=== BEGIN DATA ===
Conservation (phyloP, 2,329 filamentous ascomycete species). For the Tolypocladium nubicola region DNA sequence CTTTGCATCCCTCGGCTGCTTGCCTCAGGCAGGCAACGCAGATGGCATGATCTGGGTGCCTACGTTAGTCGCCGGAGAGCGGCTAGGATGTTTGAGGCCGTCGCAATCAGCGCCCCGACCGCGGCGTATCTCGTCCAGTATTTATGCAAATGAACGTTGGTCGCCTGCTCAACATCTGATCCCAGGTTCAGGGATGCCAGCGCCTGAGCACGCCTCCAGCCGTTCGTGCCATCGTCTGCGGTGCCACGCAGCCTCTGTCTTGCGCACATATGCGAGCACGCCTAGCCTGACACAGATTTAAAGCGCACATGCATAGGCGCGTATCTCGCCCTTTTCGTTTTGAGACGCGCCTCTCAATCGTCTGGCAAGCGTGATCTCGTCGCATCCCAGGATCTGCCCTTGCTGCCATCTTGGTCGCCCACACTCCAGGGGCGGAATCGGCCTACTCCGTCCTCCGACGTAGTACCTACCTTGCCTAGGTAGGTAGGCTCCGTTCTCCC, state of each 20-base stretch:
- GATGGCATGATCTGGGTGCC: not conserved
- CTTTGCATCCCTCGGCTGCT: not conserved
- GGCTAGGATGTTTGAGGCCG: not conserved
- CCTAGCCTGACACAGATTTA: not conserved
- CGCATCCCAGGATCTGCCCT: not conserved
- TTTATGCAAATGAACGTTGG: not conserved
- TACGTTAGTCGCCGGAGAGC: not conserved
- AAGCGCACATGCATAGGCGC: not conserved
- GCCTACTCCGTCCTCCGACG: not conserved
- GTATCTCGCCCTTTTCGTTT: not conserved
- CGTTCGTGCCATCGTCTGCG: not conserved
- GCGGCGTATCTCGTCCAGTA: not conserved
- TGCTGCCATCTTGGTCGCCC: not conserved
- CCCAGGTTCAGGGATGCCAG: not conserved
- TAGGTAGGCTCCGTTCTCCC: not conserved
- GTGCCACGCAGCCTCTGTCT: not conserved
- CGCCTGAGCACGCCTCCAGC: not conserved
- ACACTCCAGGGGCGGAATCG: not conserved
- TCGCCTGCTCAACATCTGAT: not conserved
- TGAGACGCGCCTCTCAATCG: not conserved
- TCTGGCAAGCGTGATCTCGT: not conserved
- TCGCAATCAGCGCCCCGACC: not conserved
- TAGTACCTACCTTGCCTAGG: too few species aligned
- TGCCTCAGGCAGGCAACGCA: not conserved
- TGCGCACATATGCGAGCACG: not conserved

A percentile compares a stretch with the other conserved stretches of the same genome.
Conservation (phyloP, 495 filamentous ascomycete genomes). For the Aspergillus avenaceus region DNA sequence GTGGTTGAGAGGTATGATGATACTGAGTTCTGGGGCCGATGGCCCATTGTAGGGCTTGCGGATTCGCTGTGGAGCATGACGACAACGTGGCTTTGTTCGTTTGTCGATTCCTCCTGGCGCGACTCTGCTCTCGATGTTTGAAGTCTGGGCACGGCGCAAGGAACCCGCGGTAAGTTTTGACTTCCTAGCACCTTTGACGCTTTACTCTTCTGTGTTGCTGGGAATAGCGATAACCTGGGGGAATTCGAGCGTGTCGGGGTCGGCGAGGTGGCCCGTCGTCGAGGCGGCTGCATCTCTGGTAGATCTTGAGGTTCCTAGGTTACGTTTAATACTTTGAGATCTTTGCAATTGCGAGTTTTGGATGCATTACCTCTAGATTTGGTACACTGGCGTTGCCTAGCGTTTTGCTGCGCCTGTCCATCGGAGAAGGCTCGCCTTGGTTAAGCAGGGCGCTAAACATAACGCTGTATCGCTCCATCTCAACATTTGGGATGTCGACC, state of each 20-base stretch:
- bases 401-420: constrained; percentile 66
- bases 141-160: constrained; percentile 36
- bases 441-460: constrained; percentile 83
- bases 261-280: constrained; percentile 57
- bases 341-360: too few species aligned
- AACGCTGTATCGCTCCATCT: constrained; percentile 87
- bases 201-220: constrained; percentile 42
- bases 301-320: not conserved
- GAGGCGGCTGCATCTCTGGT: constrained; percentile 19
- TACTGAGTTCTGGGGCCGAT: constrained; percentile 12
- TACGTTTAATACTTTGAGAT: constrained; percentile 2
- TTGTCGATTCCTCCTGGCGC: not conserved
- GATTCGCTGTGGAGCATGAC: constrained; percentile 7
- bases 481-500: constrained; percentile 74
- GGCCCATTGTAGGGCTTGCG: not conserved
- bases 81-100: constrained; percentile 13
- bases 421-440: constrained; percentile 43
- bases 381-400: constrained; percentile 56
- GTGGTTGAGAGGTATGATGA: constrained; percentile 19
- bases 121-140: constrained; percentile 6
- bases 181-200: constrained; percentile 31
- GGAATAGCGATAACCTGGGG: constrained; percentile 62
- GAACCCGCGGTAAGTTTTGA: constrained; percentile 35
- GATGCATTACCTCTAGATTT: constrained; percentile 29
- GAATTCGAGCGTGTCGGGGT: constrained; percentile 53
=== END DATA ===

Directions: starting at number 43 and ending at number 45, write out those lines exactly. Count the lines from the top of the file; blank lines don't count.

- GGCCCATTGTAGGGCTTGCG: not conserved
- bases 81-100: constrained; percentile 13
- bases 421-440: constrained; percentile 43